A nice mix of posts tonight I think!
Facebook/Chandler’s Ford Today
I have to smile. I am being invited to add myself to the “Allison Symes” Team. Err… Facebook, I AM Allison Symes and I AM the team. Me and… well that’s it! Oh well, perhaps this is something I need to aspire to – to have people, other than me, to add on to the said team? This could take some time…
Meanwhile, my latest Chandler’s Ford Today post shares my thoughts on why book launches are important to an author and Anne Wan’s report on her most recent one at Waterstones in Southampton. I suspect most writers, published or not, will identify with this but comments would be welcome via the CFT comments box.
Anne writes the children’s series Secrets of the Snow Globe and has just launched her second book, I had hoped to get to Anne’s launch but couldn’t in the end so this is a bit of a strange post in that I’m sharing a launch I didn’t go to! Anne’s report only made me wish I HAD been able to go (which is a sign of a good launch if ever there was one).
Anne is on the left in the image with her illustrator, Dawn Larder, on the right. Dawn came back from Spain to be at Anne’s launch. Now there’s commitment for you!
Image Credit: All images in my CFT post tonight were kindly supplied by Anne Wan.
Facebook – From Light to Dark and Back Again
I’ve discovered, thanks to the smartphone, there is no such thing as dead time.
I had to take my car into the main dealer today and while I was waiting for the necessary works to be carried out, I was happily writing away on the said phone (I’m becoming used to the stylus now!) and have drafted another story for my follow-up book to FLTDBA.
I didn’t manage to complete the story but I am almost there on it and I know where I’m going with it. (It will be one of my longer flash pieces too). This is where technology comes into its own. I was also pleased to be able to email what I’d written back to myself for an instant back-up. So even time waiting for a garage fix can be put to good use!
Stories can be created on almost any device. Image via Pixabay
I talk about the joys of non-fiction this week.
Much as I love reading a wide range of fiction, I must admit it has been my tastes in non-fiction that have expanded in recent years.I am reading more history now than before and loving it. Ironically perhaps, reading more straight history, so to speak, has made me appreciate historical fiction more.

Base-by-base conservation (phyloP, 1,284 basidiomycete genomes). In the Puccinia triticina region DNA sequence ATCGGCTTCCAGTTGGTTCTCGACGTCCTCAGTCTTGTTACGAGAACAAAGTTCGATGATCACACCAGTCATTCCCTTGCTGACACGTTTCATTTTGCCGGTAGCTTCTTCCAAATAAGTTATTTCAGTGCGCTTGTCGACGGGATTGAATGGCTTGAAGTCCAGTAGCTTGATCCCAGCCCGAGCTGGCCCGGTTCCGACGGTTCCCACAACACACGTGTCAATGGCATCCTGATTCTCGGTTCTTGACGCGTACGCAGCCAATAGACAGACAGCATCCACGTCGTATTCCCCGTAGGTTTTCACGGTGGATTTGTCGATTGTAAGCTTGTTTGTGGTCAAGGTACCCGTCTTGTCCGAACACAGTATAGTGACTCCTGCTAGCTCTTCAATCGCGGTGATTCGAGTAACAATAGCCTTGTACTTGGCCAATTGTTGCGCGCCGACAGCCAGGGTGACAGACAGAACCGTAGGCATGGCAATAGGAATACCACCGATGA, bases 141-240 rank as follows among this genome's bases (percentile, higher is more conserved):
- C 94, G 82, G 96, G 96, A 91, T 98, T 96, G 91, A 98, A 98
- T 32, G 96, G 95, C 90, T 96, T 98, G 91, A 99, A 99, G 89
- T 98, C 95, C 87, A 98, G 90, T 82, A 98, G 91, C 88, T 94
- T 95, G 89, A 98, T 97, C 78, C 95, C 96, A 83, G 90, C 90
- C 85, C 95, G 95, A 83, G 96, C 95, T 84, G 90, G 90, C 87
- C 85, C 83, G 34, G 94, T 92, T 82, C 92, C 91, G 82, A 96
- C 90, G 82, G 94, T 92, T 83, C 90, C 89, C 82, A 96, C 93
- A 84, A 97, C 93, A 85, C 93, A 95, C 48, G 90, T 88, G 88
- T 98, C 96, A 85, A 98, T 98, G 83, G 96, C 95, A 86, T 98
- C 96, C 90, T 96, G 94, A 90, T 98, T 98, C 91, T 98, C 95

I am reading more history now than before and loving it. Ironically perhaps, reading more straight history, so to speak, has made me appreciate historical fiction more.I think it makes it easier to see or guess at the depth of research a historical fiction author has to do to be able to set the scenes of their “world” properly and to carry their readers with them. Get one historical detail wrong and that whole world could crash.
I think it makes it easier to see or guess at the depth of research a historical fiction author has to do to be able to set the scenes of their “world” properly and to carry their readers with them. Get one historical detail wrong and that whole world could crash.This is the big advantage of fiction, of course. You can and do totally make it up! But set a story in a known historical setting or with known historical people, then the details must be authentic.
This is the big advantage of fiction, of course. You can and do totally make it up! But set a story in a known historical setting or with known historical people, then the details must be authentic.
I like the fact that non-fiction has been, in recent years, using more of the techniques in fiction to catch readers’ imaginations. Non-fiction should never be a deadly dull list of dates and facts.
Good non-fiction opens up the world it is written about and makes it real to the reader. This is very similar to a fiction writer portraying characters the ready can really identify with. Catching the imagination is vital whatever genre you write in then.
Personal history can often be found in things like old exercise books, which in turn reveal things about political history and how much people knew at the time. Image via Pixabay.